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AMGA: Physician Compensation Rose Significantly in 2018

By Christopher Cheney  
   August 30, 2019

Physicians in primary care specialties experienced a relatively high 4.91% increase in median compensation, survey data shows.

In 2018, physician compensation increased significantly and physician productivity rose slightly, according to an American Medical Group Association survey.

The AMGA has been conducting the compensation and productivity survey since 1986. The survey is designed to help medical groups evaluate and compare physician compensation and productivity levels as well as gauge trends. The compensation data can help medical groups make compensation-related decisions.

Median overall physician compensation in 2018 increased 2.92%, compared to a 0.89% increase in 2017. Physician productivity increased 0.29%, compared to a 1.63% decrease in 2017.

“The 2019 survey shows that physician compensation in 2018 rebounded from a stagnant 2017. While productivity also increased, it did not increase enough to surpass the decline we saw in last year's survey, meaning productivity still has not risen since 2016," AMGA Consulting President Fred Horton, MHA, said in a prepared statement.

The survey data, which was collected from 272 medical groups that employ more than 117,000 providers, includes several key data points:

  • Median compensation for primary care specialties rose 4.91% in 2018, compared to a 0.76% increase in 2017.
  • Compensation for primary care physician assistants rose 2.50%.
  • Compensation for primary care nurse practitioners rose 2.92%.
  • Overall median compensation for other medical specialties increased 3.39%.
  • Five of the highest specialties for mean compensation were orthopedic surgery, $591,245; gastroenterology, $527,998; general cardiology, $519,964; diagnostic radiology (MD non-interventional) $482,599; and urology, $469,755.
  • Five of the lowest specialties for mean compensation were urgent care, 283,787; internal medicine hospitalists, $293,252; neurology, $310,518; general obstetrics/gynecology, $340,388; and emergency medicine, $363,201.
  • To set physician base salaries, 93% of survey respondents said they relied on market salary data.
  • The use of work RVUs remained the dominant measure of productivity determining pay, at 79% of survey respondents. A work relative value unit is a non-monetary unit of measure that indicates the professional value of services provided by a clinician.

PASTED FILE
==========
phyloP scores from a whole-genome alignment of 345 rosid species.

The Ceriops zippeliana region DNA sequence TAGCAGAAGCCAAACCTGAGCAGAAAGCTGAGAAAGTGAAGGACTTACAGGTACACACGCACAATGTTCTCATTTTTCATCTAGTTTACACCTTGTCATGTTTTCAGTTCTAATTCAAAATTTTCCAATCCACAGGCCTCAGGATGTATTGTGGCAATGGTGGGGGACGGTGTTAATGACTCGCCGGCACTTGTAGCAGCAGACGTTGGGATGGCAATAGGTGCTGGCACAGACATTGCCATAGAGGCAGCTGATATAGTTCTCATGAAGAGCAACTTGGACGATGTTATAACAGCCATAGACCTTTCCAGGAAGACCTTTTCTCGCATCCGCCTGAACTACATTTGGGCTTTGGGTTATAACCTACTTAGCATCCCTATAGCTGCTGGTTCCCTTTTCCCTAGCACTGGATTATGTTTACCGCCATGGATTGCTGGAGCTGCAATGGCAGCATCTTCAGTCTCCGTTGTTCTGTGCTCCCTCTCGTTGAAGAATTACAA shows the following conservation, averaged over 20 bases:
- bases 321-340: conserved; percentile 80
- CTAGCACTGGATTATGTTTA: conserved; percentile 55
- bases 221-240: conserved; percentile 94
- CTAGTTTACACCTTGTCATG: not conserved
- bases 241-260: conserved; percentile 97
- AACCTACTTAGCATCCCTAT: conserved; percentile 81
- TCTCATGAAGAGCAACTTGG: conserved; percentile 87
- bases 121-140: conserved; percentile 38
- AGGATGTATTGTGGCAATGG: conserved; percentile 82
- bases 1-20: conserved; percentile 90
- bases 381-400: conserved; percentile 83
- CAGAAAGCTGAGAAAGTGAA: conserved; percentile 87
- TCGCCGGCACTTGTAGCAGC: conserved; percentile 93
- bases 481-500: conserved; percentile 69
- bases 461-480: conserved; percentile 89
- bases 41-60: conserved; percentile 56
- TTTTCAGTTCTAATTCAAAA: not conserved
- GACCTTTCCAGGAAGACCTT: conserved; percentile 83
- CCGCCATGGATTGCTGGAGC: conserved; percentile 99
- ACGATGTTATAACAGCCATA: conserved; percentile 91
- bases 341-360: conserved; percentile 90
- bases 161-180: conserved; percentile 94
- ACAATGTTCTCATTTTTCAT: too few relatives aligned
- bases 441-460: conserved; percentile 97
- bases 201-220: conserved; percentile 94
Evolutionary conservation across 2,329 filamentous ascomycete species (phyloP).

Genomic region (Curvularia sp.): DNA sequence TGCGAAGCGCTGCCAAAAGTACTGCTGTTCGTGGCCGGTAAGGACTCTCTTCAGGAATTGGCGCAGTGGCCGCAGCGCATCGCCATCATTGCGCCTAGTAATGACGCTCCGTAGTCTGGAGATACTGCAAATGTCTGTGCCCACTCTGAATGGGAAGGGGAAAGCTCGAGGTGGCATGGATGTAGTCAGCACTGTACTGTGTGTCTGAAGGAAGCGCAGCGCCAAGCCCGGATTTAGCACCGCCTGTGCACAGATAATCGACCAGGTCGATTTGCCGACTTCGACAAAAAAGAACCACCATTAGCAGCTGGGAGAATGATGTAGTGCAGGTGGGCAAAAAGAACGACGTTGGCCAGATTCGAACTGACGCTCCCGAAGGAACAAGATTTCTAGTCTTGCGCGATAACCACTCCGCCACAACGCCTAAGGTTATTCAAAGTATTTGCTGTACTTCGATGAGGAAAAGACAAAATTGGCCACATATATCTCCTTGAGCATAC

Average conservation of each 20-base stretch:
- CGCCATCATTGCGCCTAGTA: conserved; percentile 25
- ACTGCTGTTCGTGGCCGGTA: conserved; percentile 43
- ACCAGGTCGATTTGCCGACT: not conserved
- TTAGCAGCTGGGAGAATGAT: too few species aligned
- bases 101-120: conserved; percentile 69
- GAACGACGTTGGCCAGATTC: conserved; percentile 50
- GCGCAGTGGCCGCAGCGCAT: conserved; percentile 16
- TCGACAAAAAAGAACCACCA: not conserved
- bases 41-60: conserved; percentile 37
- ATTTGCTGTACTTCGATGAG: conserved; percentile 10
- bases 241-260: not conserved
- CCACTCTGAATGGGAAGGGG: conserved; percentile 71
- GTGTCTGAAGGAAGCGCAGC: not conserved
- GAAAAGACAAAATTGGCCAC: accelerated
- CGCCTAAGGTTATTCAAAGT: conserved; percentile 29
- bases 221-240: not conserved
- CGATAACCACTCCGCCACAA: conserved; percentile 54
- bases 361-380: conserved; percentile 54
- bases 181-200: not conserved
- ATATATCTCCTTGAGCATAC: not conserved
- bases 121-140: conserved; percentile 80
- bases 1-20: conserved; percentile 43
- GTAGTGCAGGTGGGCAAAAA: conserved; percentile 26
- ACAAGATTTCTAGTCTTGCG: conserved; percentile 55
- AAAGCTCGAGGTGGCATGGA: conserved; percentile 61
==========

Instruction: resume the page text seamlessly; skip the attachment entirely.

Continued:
• Other than productivity, the top five components of determining compensation were patient satisfaction, clinical quality and outcomes, citizenship, patient access measures, and care coordination.

Interpreting the data

The increase in overall compensation could have been an effort to offset the low compensation increase in 2017, Horton told HealthLeaders.

"Yearly compensation increases are approximate to standard 'cost of living' adjustments for physicians, so we expect to see them occur every year. In 2017, providers only saw an increase of 0.89%, which is well below the 2% to 3% we had seen in years prior. The 2.9% increase in 2018 is within the 'normal' range, albeit at the upper end. It may be that organizations in 2018 were attempting to compensate providers for a stagnant compensation increase in 2017," he said.

Supply-and-demand economics drove 2018 compensation higher for primary care specialties, Horton said. "The healthcare industry is currently experiencing a shortage of primary care physicians, so the demand for primary care is driving higher compensation."

The aging physician population is a major contributing factor to low productivity in recent years, he said. "In 2018, our survey showed there were more physicians over the age of 55 and nearing retirement than ever before in the history of this survey. Physicians at the beginning of their careers tend not to produce as much as those at the end of their career."

Three other factors likely contributed to low productivity in 2018, Horton said. "Employers are placing more of an emphasis on addressing burnout and lifestyle issues, which contributes to lower production. Physician assistants, nurse practitioners, and some other non-physician providers are starting to take on their own panel of patients, lessening the need for physician involvement. Burdensome electronic health record use is another factor contributing to productivity inhibition."

The 2018 data and information collected this year indicate trends for 2019 compensation and productivity, he said. "Thus far, we have seen no signs that indicate compensation will go above or below the 2% to 3% increase we typically see. We also do not expect to see significant increases in productivity, given ongoing retirements."

Christopher Cheney is the senior clinical care​ editor at HealthLeaders.


Median overall physician compensation in 2018 increased 2.92% over the 2017 level, national survey data shows.

Physician productivity in 2018 increased 0.29%, compared to a 1.63% decrease in 2017.

To set physician base salaries, 93% of survey respondents said they relied on market salary data.

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